If we lived in the USA, where ASCII encoding “should be enough for everyone”, then we would quietly write tweets of 160 characters. However, when sending Russian letters by SMS, they are packed in the UTF-16 encoding, i.e. 2 bytes per 1 Russian letter. Therefore, 1 message can fit no more than 140/2 = 70 characters of the Russian alphabet. If the text is longer, it is packed in 2 or more SMS messages, which are then “glued” when displayed on the phone.

    But that is not all. In 2 SMS messages it is possible to deliver not 70 * 2 = 140 Russian letters at all, but only 134. An additional place is required for encoding service information, in particular, information about the number of SMS in the chain and the number of the current SMS in it.

    Kannel companions

    The Kannel server we used actually has a wider scope. It is intended for content provider, when the request is SMS, and the answer is some SMS content: melodies, pictures, etc. We use only the part that organizes the reception and broadcast of SMS: Kannel receives an SMPP message, unpacks / decrypts it and sends us a phone number and text with an HTTP request. In response, we do not send any content.

    True, there were some surprises. MTS has a very meticulous testing scheme: we not only have to correctly receive messages, but also fit into all kinds of timeouts when queuing requests, support throttling, and send delivery confirmation messages in time with explosive load growth. At the test bench, we encountered a problem, for the solution of which we had to patch Kannel a little (it is written in C). Briefly, it can be described as follows: suppose Kannel received 2 SMPP packets, and the third came up against the bandwidth limit set by MTS, and therefore got stuck in the queue. If now the restriction has been removed, but the 4th message has immediately arrived, then in the standard version, Kannel will put this 4th message in front of all previously stuck ones. Therefore, the 3rd message will again be at the end of the queue and will move further and further as new SMS arrives. It turns out that for MTS load tests this behavior matters - like many other aspects that had to be taken into account during direct integration.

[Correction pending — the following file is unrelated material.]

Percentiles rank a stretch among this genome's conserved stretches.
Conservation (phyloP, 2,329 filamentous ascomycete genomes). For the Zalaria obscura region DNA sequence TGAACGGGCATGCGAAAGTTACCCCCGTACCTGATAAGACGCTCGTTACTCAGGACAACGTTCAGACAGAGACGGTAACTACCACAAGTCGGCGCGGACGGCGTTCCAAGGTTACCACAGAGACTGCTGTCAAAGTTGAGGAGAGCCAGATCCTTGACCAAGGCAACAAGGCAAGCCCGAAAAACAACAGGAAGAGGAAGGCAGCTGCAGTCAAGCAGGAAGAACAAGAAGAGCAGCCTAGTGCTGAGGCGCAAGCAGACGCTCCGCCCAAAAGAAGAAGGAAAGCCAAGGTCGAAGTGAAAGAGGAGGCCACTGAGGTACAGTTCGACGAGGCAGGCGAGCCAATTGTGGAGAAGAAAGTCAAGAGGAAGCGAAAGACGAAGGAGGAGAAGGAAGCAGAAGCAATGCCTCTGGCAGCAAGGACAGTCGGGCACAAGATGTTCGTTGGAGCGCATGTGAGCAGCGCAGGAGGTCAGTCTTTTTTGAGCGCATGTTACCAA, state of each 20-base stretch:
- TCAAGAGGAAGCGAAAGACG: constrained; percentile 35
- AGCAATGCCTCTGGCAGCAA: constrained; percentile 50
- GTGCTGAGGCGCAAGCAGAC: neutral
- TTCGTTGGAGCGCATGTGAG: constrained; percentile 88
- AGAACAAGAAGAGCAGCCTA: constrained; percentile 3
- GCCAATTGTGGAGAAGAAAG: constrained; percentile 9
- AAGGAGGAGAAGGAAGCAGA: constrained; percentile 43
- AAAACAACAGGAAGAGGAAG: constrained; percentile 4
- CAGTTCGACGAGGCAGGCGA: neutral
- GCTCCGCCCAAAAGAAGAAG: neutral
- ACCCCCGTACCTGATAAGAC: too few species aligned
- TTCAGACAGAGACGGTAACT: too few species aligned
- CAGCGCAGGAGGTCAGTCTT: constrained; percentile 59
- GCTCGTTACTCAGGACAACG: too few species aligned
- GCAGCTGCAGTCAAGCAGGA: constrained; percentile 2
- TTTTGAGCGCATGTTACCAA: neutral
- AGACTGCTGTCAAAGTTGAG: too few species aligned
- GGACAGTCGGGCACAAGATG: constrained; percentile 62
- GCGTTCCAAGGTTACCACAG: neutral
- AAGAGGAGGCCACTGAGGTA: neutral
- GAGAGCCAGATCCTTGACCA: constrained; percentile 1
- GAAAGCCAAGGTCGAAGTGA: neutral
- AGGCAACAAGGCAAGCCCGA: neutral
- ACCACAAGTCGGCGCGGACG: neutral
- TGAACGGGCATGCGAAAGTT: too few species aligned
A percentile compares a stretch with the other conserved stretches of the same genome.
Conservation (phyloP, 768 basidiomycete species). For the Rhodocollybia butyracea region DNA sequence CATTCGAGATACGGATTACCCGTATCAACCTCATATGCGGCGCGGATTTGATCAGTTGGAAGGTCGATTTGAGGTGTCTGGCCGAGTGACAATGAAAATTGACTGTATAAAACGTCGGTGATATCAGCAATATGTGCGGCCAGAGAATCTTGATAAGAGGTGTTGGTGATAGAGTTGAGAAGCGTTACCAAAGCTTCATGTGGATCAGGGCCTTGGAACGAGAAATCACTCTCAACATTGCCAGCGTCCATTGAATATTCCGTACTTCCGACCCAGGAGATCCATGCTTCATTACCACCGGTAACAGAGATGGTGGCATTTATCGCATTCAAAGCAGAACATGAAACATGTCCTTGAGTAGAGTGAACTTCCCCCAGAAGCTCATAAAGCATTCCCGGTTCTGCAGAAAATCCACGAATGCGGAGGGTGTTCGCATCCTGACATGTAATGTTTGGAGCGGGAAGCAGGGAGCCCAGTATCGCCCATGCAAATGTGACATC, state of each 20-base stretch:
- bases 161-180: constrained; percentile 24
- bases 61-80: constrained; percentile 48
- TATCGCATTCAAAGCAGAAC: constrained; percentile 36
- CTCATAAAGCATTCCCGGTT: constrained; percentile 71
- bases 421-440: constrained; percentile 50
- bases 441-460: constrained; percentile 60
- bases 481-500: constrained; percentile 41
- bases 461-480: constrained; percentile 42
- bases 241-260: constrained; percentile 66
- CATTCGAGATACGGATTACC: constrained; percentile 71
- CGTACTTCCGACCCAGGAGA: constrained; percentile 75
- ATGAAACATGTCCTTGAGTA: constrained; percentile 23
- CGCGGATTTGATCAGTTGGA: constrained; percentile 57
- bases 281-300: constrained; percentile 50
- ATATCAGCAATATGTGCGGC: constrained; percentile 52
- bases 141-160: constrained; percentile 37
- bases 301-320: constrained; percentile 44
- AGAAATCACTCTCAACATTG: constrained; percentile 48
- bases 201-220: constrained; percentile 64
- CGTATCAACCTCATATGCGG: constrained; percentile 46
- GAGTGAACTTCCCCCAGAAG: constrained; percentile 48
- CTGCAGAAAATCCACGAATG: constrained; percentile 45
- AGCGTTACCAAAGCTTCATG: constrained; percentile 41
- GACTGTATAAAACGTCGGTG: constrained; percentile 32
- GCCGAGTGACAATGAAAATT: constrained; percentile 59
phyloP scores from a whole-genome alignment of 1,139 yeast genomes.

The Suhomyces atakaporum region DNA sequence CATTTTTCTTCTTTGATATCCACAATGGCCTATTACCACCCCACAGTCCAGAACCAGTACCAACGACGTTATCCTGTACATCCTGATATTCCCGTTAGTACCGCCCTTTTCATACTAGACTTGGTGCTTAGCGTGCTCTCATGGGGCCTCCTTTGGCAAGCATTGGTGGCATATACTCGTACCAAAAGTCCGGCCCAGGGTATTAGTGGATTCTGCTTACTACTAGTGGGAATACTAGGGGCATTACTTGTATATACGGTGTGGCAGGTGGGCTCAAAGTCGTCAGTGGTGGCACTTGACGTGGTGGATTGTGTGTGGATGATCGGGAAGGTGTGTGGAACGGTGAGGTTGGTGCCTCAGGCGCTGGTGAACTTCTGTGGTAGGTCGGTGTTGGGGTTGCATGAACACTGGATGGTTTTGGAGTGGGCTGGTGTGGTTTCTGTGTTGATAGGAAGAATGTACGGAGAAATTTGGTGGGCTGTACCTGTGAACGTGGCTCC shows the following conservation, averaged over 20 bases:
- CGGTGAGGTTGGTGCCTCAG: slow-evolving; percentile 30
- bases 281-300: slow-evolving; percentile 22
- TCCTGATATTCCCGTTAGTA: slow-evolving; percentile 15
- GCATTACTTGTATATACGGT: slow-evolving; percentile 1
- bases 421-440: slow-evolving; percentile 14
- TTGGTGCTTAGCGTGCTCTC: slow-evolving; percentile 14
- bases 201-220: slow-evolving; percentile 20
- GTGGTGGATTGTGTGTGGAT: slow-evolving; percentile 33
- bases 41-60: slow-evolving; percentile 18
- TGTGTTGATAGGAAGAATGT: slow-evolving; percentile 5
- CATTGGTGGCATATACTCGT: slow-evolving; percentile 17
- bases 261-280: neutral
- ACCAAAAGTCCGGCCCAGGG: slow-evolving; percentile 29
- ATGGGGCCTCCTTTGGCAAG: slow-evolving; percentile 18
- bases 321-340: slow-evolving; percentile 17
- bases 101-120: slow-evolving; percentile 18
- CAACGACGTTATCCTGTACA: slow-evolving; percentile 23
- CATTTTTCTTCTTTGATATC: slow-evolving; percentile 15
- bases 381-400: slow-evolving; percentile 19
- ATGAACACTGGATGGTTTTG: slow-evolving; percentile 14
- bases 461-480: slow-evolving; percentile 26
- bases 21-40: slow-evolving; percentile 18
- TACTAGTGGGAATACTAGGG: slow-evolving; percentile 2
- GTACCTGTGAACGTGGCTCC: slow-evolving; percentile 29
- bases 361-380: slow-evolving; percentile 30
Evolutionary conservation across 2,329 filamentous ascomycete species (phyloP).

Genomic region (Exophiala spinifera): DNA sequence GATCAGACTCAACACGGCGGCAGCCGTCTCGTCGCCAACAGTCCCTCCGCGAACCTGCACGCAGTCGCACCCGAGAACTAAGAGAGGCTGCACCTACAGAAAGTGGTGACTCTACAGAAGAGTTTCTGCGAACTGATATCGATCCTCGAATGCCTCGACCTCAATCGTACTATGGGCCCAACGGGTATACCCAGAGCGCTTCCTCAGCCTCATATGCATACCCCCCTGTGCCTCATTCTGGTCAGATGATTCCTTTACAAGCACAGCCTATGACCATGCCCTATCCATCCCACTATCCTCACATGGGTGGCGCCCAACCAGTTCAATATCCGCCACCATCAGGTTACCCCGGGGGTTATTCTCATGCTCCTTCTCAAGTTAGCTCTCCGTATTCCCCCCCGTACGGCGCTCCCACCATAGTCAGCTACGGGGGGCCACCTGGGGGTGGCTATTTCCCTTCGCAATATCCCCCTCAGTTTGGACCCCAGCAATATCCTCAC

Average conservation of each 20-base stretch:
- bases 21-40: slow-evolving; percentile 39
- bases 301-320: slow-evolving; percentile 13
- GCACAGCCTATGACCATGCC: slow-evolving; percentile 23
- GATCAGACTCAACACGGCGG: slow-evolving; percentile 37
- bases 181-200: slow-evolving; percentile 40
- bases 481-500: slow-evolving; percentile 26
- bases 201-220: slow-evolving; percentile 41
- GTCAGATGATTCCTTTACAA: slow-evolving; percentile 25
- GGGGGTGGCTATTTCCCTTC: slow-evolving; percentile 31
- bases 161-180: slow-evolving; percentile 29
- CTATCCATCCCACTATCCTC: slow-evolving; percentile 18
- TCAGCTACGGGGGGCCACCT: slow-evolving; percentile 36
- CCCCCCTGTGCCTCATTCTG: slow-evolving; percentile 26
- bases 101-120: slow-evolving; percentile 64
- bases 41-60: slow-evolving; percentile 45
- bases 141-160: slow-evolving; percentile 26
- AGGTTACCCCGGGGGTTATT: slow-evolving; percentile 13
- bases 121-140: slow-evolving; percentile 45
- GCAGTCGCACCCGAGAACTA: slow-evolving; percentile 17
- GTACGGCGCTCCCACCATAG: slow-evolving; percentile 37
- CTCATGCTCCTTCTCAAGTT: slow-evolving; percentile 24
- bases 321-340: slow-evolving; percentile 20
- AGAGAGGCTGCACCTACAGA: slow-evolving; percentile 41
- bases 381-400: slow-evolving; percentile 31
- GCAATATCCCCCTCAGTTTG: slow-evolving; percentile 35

We did not have experience with SMPP before, but Kannel allowed us to get out. Fortunately for us, Kannel, even in its basic configuration, processes a lot of what OPSOS needed. But, honestly, now that we’ve already "eaten the dog" at SMPP, we would do everything using Perl and modules with CPAN, not Kannel. But this would be possible only thanks to the experience that we got with Kannel. Without this experience, programming direct integration with OPSOS on Perl is like teaching a person to swim by throwing him into the water from a cliff: maybe he will learn, or maybe he will drown. MTS is especially meticulous when testing error handling, withstanding a variety of timeouts. For example, the time for sending * _resp confirmations to SMPP messages is clearly regulated: delays should fit into the time intervals specified by the MTS.